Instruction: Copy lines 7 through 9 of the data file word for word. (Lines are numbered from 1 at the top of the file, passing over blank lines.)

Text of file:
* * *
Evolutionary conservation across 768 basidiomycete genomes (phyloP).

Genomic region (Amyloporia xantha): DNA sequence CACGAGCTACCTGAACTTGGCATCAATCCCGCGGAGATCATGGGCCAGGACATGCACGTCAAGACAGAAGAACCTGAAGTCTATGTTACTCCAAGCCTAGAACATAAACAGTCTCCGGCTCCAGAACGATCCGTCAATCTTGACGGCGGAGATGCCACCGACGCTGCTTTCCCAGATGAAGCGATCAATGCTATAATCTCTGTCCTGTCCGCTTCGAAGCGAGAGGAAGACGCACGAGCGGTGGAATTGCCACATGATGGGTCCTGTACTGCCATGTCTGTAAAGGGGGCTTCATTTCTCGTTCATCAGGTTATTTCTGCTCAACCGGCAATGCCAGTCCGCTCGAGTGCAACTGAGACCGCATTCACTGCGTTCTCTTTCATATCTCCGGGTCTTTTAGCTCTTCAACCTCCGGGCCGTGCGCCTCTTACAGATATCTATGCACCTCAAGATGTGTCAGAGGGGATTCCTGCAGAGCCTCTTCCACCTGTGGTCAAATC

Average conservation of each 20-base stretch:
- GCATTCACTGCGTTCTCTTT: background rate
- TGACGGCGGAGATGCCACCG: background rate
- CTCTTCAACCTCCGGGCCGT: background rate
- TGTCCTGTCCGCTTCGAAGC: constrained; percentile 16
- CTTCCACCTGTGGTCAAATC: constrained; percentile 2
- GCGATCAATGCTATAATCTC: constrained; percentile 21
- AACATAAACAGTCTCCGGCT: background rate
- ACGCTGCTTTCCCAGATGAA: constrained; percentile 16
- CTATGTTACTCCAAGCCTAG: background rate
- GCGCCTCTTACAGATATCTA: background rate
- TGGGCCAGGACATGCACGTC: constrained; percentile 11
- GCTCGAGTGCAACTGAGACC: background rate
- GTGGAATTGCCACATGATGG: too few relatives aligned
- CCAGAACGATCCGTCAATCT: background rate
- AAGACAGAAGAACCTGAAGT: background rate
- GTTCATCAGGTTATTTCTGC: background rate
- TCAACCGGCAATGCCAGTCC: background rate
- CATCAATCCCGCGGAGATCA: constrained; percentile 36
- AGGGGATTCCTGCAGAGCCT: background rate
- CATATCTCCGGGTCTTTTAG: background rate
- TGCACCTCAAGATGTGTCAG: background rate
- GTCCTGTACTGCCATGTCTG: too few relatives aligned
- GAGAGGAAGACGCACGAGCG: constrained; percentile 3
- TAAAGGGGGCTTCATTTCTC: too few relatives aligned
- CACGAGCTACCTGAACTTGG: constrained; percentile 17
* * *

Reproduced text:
- TGTCCTGTCCGCTTCGAAGC: constrained; percentile 16
- CTTCCACCTGTGGTCAAATC: constrained; percentile 2
- GCGATCAATGCTATAATCTC: constrained; percentile 21